research agreement, the company sponsor and the researcher may see each
other every six months,” Hunt says. “If the company researchers are
co-located with the university’s researchers, they’ll see each other
six times a day, and one has to assume the frequency of interaction
will have an accelerating effect on the technology transfer.”
Hunt believes companies that work within the facility will have a
smoother process getting from viable concepts to large-scale production
because many of the hard-to-come-by resources needed for such a
transition will be available.
“For a chemical or manufacturing firm to take something that works
on the bench and get it to scale up, when you’re factoring the scale-up
of 100 or more, is a daunting task,” Hunt says. “But it also takes
capital equipment that a small company typically does not possess.”
Such equipment will be available to companies operating in the
Bioeconomy Institute – a fact that Olinger believes will help attract
tenants. The target tenant, Olinger says, is a private-sector company
with development interests related to the “bioeconomy agenda” and
aligned with MSU’s research interests.
“We want folks that have high growth potential, certainly, and are
well-founded in their financial capabilities and management
capabilities,” Olinger says.
added that tenants need not necessarily be start-up firms, and in fact
indicated an interest in a company with some maturity that might
consequently have the ability to work with MSU researchers in pursuing
more advanced goals.
The Right Site
The building’s Pfizer lineage
will come into play to a greater extent than the use of the facility
itself. Seven former Pfizer staffers will operate out of the building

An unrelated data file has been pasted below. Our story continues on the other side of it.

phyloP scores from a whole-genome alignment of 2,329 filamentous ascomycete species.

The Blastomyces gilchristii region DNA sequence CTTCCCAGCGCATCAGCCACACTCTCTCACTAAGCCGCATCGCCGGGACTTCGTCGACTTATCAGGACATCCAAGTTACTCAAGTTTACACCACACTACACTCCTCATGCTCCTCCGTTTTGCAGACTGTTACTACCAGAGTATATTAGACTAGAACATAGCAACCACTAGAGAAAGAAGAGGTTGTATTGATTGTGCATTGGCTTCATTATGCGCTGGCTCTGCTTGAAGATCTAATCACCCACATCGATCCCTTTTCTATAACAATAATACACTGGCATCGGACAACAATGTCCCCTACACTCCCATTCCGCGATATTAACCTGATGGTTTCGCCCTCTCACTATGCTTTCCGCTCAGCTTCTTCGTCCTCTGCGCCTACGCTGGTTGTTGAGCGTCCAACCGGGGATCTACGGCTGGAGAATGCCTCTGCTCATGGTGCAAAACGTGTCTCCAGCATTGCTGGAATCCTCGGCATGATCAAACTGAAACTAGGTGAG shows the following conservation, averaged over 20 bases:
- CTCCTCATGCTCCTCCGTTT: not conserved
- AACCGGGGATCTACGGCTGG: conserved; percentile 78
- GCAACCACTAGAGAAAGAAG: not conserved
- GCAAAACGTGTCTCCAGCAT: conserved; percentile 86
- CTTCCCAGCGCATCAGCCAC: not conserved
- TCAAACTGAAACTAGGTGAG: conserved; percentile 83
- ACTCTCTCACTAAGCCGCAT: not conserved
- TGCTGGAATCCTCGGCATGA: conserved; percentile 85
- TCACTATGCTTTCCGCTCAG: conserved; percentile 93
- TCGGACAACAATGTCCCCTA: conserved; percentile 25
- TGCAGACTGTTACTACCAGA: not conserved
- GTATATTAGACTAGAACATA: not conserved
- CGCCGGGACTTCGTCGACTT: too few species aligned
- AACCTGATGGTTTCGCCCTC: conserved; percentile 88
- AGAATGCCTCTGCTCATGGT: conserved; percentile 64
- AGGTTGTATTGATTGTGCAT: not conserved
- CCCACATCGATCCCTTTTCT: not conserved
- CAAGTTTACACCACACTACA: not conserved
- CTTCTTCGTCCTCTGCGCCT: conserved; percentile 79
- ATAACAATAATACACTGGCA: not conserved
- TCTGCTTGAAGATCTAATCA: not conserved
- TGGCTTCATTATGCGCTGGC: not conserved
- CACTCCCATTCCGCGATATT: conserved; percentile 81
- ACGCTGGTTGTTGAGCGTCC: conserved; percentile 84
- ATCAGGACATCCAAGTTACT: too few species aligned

managing the physical operations – led by Bill Freckman, who also
managed the facility’s physical operations during his days with Pfizer.
“It’s a chemical building,” Freckman says. “So there is a high
priority on HVAC, heating, boilers to maintain and all the facilities
that go along with this.”Freckman says his team will soon begin working
with potential tenants about operational details of the pilot plant.
Pfizer’s donation of the building is valued at $9 million, in
addition to about $1 million worth of what Hunt described as “spare
funding for the initiative includes a $3.4 million grant from the
Michigan Strategic Fund to support the cost of ownership and operations
of the facility, a $500,000 grant from the U.S. Department of Labor’s
Workforce Invitation for Regional Development to support transitional
employment for training personnel, and a $142,000 congressional earmark
in the recent funding bill for the U.S. Department of Housing and Urban
Development for building improvements.
Dan Calabrese is the co-founder and editor in chief of North Star Writers Group and
previously owned a West Michigan public relations firm by the same
name. He has written for the Macomb Daily, the Royal Oak Daily Tribune,
the Journal Newspapers in Wayne County and the Grand Rapids Business
Journal. He most recently wrote for Rapid Growth about Immersive Labs
and community banking leader Laurie Beard.
Matt Gryczan is the managing editor of Rapid Growth.
BioEnterprise Center in Holland Township.
Center manager Randy Olinger.
Lab awaiting new research tenants.
Former Pfizer employee and new physical operations manager Bill Freckman.
Lab awaiting new research tenants.Photographs by Brian Kelly -All rights Reserved